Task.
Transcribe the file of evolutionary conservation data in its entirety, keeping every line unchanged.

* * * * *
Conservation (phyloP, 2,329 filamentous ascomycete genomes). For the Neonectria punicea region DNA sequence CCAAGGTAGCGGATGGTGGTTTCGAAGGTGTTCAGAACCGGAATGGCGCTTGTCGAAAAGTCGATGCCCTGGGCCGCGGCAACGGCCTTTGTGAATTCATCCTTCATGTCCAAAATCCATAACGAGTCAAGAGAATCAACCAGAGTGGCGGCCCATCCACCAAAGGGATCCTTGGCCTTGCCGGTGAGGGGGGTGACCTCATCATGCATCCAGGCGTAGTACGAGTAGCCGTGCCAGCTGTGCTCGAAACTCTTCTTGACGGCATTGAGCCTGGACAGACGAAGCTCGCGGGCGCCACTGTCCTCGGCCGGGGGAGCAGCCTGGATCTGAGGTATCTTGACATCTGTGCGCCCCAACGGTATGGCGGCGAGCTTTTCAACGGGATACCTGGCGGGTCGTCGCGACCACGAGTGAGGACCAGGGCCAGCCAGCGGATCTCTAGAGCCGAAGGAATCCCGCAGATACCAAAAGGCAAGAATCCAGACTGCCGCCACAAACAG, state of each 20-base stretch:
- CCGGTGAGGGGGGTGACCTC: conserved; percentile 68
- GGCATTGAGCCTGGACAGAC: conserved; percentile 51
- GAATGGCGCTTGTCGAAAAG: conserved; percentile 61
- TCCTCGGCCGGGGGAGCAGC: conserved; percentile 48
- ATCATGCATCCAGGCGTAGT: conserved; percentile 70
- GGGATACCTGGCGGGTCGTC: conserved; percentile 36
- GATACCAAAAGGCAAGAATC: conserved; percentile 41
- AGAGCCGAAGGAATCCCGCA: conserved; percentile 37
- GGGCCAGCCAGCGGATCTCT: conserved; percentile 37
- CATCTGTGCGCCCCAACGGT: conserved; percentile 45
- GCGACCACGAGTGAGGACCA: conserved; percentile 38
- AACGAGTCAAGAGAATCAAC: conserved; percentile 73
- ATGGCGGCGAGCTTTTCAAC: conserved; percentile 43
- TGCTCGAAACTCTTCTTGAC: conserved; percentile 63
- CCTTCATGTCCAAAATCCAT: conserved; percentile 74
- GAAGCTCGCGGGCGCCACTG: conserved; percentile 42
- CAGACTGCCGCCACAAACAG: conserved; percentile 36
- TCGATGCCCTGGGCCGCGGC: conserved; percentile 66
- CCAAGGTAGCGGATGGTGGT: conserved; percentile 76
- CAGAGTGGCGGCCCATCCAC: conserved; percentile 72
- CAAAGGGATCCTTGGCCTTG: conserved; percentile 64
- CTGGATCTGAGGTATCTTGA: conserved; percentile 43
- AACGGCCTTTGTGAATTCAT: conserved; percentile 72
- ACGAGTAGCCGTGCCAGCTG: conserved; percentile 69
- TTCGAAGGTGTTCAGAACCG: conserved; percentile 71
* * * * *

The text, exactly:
Conservation (phyloP, 2,329 filamentous ascomycete genomes). For the Neonectria punicea region DNA sequence CCAAGGTAGCGGATGGTGGTTTCGAAGGTGTTCAGAACCGGAATGGCGCTTGTCGAAAAGTCGATGCCCTGGGCCGCGGCAACGGCCTTTGTGAATTCATCCTTCATGTCCAAAATCCATAACGAGTCAAGAGAATCAACCAGAGTGGCGGCCCATCCACCAAAGGGATCCTTGGCCTTGCCGGTGAGGGGGGTGACCTCATCATGCATCCAGGCGTAGTACGAGTAGCCGTGCCAGCTGTGCTCGAAACTCTTCTTGACGGCATTGAGCCTGGACAGACGAAGCTCGCGGGCGCCACTGTCCTCGGCCGGGGGAGCAGCCTGGATCTGAGGTATCTTGACATCTGTGCGCCCCAACGGTATGGCGGCGAGCTTTTCAACGGGATACCTGGCGGGTCGTCGCGACCACGAGTGAGGACCAGGGCCAGCCAGCGGATCTCTAGAGCCGAAGGAATCCCGCAGATACCAAAAGGCAAGAATCCAGACTGCCGCCACAAACAG, state of each 20-base stretch:
- CCGGTGAGGGGGGTGACCTC: conserved; percentile 68
- GGCATTGAGCCTGGACAGAC: conserved; percentile 51
- GAATGGCGCTTGTCGAAAAG: conserved; percentile 61
- TCCTCGGCCGGGGGAGCAGC: conserved; percentile 48
- ATCATGCATCCAGGCGTAGT: conserved; percentile 70
- GGGATACCTGGCGGGTCGTC: conserved; percentile 36
- GATACCAAAAGGCAAGAATC: conserved; percentile 41
- AGAGCCGAAGGAATCCCGCA: conserved; percentile 37
- GGGCCAGCCAGCGGATCTCT: conserved; percentile 37
- CATCTGTGCGCCCCAACGGT: conserved; percentile 45
- GCGACCACGAGTGAGGACCA: conserved; percentile 38
- AACGAGTCAAGAGAATCAAC: conserved; percentile 73
- ATGGCGGCGAGCTTTTCAAC: conserved; percentile 43
- TGCTCGAAACTCTTCTTGAC: conserved; percentile 63
- CCTTCATGTCCAAAATCCAT: conserved; percentile 74
- GAAGCTCGCGGGCGCCACTG: conserved; percentile 42
- CAGACTGCCGCCACAAACAG: conserved; percentile 36
- TCGATGCCCTGGGCCGCGGC: conserved; percentile 66
- CCAAGGTAGCGGATGGTGGT: conserved; percentile 76
- CAGAGTGGCGGCCCATCCAC: conserved; percentile 72
- CAAAGGGATCCTTGGCCTTG: conserved; percentile 64
- CTGGATCTGAGGTATCTTGA: conserved; percentile 43
- AACGGCCTTTGTGAATTCAT: conserved; percentile 72
- ACGAGTAGCCGTGCCAGCTG: conserved; percentile 69
- TTCGAAGGTGTTCAGAACCG: conserved; percentile 71